But this war of proclamations was soon followed by more active measures; for, after the necessary rest to his army in the vicinity of Skenesborough, General Burgoyne, much elated with his past success, and cherishing sanguine anticipations of suure victory, began to advance toward the Hudson. On proceeding up Wood criek, he was obliged to remove the impediments with which General Schuyler had encumbered the channel, and afterward to restore the roads and bridges which he had destroyed. The labor was great : above forty bridges were constructed, and others repaired, one of which, entirely of logwork, was «ver a morass two miles wide. This prodigious labor, in a sultry season of the year, and in a close country swarming with tormenting insects, the army performed with cheerfulness and untired perseverance. At length, with
little opposition from the enemy, on the 30th of July it reached Fort Edward, which General Schuyler had quitted a short time before, and retreated to Saratoga. General Burgoyne might have much more easily reached Fort Edward by the way of Lake George ; but he had been led up the South river in pursuit of the fleeing enemy; and he persevered in that difficult route, lest he should discourage his troops by a retrograde movement.
FIG. 112.-Lake George. At Fort Edward, General Burgoyne again found it necessary to pause in his career ; for his carriages, which in the hurry had been made of unseasoned wood, were much broken down, and needed to be repaired. From the unavoidable difficulties of the case, not more than one third of the draught horses contracted for in Canada had arrived ; and General Schuyler had been careful to remove almost all the horses and draught cattle of the country out of his way. Boats for the navigation of the Hudson, provisions, stores, artillery, and other necessaries for the army, were all to be brought from Fort George ; and although that place was only nine or ten miles from Fort Edward, yet such was the condition of the roads, rendered nearly impassable by the great quantity of rain that had fallen, that the labor of transporting necessaries was incredible. General Burgoyne had collected about 100 oxen; but it was often necessary to employ ten or twelve of them in transporting a single boat. With his utmost exertions he had only conveyed twelve boats into the Hudson, and provisions for the army for four days in advance, on the 15th of August.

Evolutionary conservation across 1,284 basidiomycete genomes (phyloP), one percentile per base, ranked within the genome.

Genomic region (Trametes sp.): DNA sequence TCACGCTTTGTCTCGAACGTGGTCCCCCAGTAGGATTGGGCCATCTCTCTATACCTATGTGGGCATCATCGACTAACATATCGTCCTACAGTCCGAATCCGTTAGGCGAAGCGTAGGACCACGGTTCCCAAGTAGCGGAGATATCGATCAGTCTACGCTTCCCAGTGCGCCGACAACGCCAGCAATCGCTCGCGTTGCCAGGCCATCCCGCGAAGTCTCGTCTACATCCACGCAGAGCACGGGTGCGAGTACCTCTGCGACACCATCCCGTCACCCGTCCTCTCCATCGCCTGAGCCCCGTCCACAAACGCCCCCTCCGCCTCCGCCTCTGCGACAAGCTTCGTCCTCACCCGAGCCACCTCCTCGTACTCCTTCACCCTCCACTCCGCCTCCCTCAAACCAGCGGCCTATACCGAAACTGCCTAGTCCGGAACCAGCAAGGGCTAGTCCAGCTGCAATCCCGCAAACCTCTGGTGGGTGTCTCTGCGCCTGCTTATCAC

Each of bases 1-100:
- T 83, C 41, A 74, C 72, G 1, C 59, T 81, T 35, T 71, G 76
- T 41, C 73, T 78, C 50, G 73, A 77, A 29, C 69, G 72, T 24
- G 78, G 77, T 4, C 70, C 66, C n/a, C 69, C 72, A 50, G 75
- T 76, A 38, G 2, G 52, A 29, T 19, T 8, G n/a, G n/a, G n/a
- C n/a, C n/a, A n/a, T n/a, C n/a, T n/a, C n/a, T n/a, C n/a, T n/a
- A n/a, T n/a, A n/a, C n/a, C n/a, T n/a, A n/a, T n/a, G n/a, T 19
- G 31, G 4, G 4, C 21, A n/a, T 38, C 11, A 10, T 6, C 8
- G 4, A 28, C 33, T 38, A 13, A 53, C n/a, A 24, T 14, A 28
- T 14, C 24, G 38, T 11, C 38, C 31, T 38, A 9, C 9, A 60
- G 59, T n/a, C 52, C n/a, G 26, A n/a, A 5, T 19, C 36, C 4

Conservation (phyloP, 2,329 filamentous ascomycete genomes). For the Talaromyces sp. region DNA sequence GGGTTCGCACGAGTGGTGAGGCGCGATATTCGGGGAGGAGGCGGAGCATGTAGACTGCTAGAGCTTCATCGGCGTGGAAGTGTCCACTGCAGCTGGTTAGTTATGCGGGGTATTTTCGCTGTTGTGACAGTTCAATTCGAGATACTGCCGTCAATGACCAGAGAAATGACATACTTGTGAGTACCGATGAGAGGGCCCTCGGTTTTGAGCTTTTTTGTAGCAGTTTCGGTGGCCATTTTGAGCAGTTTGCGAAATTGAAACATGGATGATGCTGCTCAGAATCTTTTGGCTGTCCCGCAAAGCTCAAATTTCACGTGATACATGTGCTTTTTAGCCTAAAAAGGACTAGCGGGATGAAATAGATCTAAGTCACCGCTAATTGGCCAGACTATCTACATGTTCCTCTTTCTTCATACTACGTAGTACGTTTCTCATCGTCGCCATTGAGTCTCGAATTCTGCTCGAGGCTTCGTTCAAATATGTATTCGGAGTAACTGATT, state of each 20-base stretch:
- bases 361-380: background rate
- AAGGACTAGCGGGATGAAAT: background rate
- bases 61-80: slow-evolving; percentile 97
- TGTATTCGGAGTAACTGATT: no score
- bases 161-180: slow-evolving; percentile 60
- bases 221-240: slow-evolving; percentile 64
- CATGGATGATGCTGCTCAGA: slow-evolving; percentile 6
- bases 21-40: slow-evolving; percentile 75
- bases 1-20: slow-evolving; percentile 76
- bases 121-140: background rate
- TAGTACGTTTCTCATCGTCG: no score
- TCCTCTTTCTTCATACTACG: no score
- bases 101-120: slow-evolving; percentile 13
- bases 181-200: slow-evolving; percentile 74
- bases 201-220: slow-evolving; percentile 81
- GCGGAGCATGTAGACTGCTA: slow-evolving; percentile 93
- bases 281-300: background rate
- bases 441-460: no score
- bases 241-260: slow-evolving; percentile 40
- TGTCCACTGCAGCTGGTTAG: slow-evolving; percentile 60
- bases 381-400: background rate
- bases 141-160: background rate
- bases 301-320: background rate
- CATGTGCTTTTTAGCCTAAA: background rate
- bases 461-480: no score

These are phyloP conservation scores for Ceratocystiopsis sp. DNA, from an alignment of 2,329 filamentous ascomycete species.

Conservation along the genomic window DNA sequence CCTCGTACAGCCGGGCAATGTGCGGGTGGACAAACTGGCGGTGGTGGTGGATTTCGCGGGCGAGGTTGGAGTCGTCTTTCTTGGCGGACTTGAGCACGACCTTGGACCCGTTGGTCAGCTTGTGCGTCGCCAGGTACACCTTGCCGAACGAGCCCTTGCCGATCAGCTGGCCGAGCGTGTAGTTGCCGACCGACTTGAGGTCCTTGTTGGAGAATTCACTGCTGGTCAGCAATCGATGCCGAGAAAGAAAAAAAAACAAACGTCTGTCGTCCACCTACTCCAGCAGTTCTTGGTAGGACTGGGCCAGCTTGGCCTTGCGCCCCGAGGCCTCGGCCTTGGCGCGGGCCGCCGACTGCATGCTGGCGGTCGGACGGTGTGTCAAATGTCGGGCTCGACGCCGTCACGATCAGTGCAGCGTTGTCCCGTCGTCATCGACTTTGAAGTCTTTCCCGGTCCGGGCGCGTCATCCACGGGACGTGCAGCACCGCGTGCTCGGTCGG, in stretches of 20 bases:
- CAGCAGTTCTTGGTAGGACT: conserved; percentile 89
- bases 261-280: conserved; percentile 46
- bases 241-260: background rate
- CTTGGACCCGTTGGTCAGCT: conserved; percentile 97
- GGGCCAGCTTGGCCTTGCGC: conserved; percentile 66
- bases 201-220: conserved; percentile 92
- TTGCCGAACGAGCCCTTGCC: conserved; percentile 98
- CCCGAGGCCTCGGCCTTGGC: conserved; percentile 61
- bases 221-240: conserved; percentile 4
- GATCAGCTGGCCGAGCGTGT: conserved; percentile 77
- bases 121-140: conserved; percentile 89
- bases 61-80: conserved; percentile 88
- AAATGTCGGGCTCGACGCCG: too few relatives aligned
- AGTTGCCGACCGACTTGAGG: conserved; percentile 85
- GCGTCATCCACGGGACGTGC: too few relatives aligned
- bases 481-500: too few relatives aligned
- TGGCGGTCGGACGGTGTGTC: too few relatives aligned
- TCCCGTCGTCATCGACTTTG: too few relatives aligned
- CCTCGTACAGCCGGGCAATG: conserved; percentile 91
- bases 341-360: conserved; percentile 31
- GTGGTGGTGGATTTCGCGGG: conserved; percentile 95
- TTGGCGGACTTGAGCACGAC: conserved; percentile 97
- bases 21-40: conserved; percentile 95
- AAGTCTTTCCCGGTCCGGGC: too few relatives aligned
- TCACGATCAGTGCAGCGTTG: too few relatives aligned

In order to aid and facilitate the operations of St. Leger on the Mohawk, General Burgoyne wished to make a rapid movement down the Hudson; but it was not easy to procure provisions for his army. The difficulty of drawing his supplies from Lake George was every day to increase with the distance: and his left flank and rear were threatened by General Lincoln, who had been ordered by General Schuyler to join Colonel Warner, to collect the militia of New England, to endeavor to cut off the communication of the British army with Lake George, nr even to make an attempt on Ticonderoga. .
in these circumstances, General Burgoyne conceived the plan of procu